Amazing Reissue Alert.

August 7, 2008 at 7:21 am (Uncategorized)

While poking around the site at Light In The Attic Records to see what The Blakes were up to of late, I noticed quite a bit of pimpage there for a reissue they’ve got coming out later in August by someone called Rodriguez. They’re not the only ones on the Rodriguez tip, either; The Greatest Music Magazine On The Planet, a/k/a MOJO, just gave Rodriguez’s reissue a 4-star review.


The album is called Cold Fact. It came out in 1970 originally, and let’s cut right to the chase: it has a totally kick-ass cover.

Beyond that, it was an early production project of the amazing Dennis Coffey/Mike Theodore team (you know how dope Freda Payne’s “Band of Gold” sounds? Yeah, those guys produced and played on it (along with the late incarnation of Motown’s vaunted Funk Brothers).  Those guys worked with a who’s who of heavy hitters in Detroit,  and performed/produced a number of famous funk/soul sides in the early ’70’s, stuff that’s been sampled to death by folks like the Beastie Boys, Nas, and Wu Tang Clan). So, yeah, its got that going for it.

The other thing it has going for it is Rodriguez himself, or Sixto Rodriguez as he was known to pals. Rodriguez  was an inner city kind of guy, and Cold Fact is all about the tumultuous and downright frightening world of the late sixties urban landscape viewed from an angry, up-close lens.

Cold Fact didn’t sell many copies when it came out. For one thing, Sixto Rodriguez had some interesting ideas about promoting it. At an early industry showcase, he played a truncated set with his back to the audience (years before Michael Stipe or The Brian Jonestown Massacre, even!) His idea of a gig was to play at what Mike Theodore called “hooker bars, inner city dives, biker bars”. The record sank without much fanfare and Sixto Rodriguez moved on and that would’ve been that…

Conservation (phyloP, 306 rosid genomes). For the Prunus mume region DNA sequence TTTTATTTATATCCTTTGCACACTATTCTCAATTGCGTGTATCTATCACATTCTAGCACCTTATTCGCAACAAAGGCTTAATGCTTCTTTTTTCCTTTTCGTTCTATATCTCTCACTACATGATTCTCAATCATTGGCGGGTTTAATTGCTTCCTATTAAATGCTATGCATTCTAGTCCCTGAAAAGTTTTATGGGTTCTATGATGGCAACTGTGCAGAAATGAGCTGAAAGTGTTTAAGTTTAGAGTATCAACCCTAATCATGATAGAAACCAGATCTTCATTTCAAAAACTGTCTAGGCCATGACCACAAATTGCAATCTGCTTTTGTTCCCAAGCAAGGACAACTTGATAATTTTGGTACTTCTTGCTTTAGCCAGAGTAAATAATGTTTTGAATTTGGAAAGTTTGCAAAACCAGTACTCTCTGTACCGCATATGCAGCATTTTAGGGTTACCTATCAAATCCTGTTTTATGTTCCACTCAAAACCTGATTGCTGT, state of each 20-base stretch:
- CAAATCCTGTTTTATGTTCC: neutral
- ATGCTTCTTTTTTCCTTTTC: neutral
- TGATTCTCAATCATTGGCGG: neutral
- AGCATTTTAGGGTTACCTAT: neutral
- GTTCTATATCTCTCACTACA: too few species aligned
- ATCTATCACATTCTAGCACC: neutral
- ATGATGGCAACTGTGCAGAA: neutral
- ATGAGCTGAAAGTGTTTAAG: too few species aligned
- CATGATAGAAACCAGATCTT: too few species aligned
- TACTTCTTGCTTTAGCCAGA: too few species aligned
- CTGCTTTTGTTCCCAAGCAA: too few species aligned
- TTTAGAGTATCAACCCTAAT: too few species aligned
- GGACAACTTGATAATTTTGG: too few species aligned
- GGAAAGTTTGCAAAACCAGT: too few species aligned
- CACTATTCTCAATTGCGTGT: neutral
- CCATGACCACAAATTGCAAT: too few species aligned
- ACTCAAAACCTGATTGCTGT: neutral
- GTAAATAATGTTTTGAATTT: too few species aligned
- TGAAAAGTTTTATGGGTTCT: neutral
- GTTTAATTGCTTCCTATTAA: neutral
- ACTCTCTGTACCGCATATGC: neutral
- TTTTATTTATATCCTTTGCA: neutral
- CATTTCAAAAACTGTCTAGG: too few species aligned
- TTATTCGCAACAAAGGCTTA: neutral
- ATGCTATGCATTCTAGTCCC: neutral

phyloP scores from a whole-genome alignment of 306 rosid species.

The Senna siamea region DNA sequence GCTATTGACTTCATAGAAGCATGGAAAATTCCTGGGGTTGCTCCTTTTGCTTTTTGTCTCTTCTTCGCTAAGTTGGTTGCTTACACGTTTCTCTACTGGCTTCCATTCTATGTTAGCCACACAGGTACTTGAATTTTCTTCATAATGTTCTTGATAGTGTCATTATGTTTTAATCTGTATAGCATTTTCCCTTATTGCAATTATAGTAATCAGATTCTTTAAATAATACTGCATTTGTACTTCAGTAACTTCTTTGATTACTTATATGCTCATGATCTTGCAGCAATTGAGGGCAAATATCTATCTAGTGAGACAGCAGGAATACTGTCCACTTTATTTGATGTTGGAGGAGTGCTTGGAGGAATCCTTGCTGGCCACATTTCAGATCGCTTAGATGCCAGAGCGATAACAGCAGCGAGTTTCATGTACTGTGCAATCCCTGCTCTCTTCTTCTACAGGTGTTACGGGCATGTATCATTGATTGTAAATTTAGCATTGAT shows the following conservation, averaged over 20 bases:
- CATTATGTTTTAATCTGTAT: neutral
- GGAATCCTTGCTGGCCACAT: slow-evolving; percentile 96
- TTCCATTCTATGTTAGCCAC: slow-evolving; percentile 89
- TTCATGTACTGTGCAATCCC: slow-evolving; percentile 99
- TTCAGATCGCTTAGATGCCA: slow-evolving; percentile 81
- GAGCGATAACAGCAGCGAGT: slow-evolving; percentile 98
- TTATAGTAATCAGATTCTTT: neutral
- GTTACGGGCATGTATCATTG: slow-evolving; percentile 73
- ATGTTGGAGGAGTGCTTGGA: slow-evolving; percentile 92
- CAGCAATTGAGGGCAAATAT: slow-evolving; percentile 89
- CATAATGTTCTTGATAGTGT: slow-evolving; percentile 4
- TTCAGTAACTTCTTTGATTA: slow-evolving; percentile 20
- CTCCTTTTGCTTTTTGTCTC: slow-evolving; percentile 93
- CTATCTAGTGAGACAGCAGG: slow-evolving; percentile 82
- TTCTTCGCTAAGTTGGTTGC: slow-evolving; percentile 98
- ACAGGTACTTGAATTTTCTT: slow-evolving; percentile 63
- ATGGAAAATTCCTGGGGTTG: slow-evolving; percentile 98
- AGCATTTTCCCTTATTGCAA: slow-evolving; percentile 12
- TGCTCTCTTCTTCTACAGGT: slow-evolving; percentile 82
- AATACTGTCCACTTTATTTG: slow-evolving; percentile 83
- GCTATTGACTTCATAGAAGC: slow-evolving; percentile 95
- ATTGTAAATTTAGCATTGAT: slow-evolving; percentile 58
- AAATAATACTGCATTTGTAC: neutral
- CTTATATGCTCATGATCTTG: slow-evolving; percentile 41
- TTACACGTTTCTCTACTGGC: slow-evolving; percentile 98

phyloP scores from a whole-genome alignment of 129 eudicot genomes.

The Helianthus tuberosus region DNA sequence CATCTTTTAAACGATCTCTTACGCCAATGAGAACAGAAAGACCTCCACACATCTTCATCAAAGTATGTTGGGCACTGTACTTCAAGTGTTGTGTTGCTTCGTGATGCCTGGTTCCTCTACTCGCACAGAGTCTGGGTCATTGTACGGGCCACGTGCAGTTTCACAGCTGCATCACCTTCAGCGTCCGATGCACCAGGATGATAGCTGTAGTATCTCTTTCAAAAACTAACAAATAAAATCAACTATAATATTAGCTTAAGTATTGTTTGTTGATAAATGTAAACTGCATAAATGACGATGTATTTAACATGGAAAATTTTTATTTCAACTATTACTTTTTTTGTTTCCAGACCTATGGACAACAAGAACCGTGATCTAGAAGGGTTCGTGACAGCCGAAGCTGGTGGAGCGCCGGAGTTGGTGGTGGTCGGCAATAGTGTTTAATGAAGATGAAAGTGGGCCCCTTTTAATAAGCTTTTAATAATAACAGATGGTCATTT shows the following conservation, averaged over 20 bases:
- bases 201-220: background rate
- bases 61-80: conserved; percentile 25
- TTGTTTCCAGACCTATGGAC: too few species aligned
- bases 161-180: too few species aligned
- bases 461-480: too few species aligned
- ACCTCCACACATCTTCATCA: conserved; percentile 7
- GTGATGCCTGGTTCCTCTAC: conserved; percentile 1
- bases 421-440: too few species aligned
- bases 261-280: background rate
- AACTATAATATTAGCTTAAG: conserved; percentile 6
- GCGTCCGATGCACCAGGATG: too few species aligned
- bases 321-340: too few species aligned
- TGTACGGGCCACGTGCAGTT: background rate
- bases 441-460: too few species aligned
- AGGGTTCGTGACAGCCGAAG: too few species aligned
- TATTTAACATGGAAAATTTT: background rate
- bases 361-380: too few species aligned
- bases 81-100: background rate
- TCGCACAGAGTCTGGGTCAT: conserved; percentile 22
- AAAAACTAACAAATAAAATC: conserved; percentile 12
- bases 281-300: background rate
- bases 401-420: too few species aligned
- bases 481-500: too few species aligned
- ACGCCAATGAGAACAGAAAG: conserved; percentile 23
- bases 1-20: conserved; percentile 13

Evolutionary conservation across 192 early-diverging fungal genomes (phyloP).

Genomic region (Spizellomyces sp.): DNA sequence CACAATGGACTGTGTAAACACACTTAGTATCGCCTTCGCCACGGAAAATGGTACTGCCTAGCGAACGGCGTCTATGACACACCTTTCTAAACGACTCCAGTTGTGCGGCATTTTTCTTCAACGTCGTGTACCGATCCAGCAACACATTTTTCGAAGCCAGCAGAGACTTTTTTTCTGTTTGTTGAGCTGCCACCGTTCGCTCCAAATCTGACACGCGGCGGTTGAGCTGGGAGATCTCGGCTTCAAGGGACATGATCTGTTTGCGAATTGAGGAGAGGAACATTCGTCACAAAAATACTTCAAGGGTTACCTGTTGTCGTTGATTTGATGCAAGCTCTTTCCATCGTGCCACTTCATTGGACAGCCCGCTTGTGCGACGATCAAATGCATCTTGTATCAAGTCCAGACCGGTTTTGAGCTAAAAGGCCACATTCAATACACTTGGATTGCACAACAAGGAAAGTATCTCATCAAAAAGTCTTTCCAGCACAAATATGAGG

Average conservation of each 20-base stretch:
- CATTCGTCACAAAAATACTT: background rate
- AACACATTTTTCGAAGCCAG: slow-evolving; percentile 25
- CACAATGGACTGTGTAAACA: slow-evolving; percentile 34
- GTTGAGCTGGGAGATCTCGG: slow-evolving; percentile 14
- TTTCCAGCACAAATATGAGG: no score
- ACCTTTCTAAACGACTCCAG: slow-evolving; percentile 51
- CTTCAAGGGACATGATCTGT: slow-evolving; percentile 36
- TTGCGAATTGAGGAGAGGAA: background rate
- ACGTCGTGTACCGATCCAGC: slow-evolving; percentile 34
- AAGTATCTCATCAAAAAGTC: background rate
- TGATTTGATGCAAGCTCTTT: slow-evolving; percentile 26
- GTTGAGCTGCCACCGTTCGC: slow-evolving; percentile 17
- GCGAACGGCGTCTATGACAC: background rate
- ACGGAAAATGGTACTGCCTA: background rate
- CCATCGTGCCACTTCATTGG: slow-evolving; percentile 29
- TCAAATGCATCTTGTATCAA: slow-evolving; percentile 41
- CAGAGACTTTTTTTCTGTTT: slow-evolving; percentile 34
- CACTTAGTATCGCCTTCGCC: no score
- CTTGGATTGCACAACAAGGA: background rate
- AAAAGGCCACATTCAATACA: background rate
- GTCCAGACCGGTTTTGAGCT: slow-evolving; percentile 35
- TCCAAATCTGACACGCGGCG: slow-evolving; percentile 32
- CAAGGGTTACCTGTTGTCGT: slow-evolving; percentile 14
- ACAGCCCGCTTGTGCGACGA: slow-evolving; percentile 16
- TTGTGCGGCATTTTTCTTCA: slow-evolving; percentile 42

…except that for some reason students and counterculturally-inclined youths in South Africa and Rhodesia/Zimbabwe started buy Cold Fact. They bought a lot of it, too–according to Light In The Attic, they made the damned thing a platinum record down there. Vinyl diving turntablists discovered the opening track on the album, “Sugar Man” and brought that harrowing, beautifully disturbing song a bigger audience.

At any rate, I’ve been listening to Cold Fact non-stop for the better part of a week, and I can unconditionally recommend it. “Sugar Man”, the opening track, is an absolutely disconcerting piece of urban latin folk pop, kind of like what you’d get if Love’s delicate “Alone Again, Or” had the feel of “A House Is Not A Motel”. Tunes like “Crucify Your Mind”, “Inner City Blues”, “I Wonder”, “Rich Folks Hoax”, and the sublime “Like Janis” sound like soundtracks for movies like Serpico or Taxi Driver or Mean Streets. If you’re looking for the perfect soundtrack for a George Pelecanos novel, Cold Fact is it. Put “Sugar Man” on your iPod and take a midnight stroll in the city and just see if you’re not feeling much more uneasy than you normally would, just see if you’re not suddenly doing a lot more looking over your shoulder. That’s the power of Rodriguez’s brilliant, beautifully bleak and angry urban take on Donovan here. With a quiet, unsettling and understated acoustic beauty, Cold Fact stands as the most essential reissue I’ve heard all year.

Take a listen to “Sugar Man”.

“Just Like Janis”:


  1. =dan= said,

    my word verification was “bsincyn” (“be synchin?”) & appropriately so because I too have loved “Sugar Man” since I got it from Moistworks a couple of years back. Absolutely haunting song. Any more tracks from the record you can post?

  2. Chris H. said,

    I’d *love* to post a few more, but I’m tryin’ to stay in the good graces of Light In The Attic, which is a totally kickass record label (and perhaps the most idiosyncratic one on the planet, just *try* to find a common thread in their roster of artists), so about all I can do right now is mention that folks have put up some great clips at Youtube which aren’t so much videos as excuses to feature songs like “Crucify Your Mind” and “I Wonder”.

  3. Searching For Cold Facts « Popnarcotic said,

    […] What I will leave you with is this:  put the incredible story aside.  Forget the trappings and sentimentality of it all, genuine though it all is.  Instead, realize that Cold Fact is an incredible, singular, astonishing record that sounds decades ahead of its time, an amazing blend of Motown production, Donovan melodicism, and Dylan-ish folk rants of protest and observation.  Hey, I even wrote about it back in 2008, long before I knew the Searching For Sugar Man story! […]

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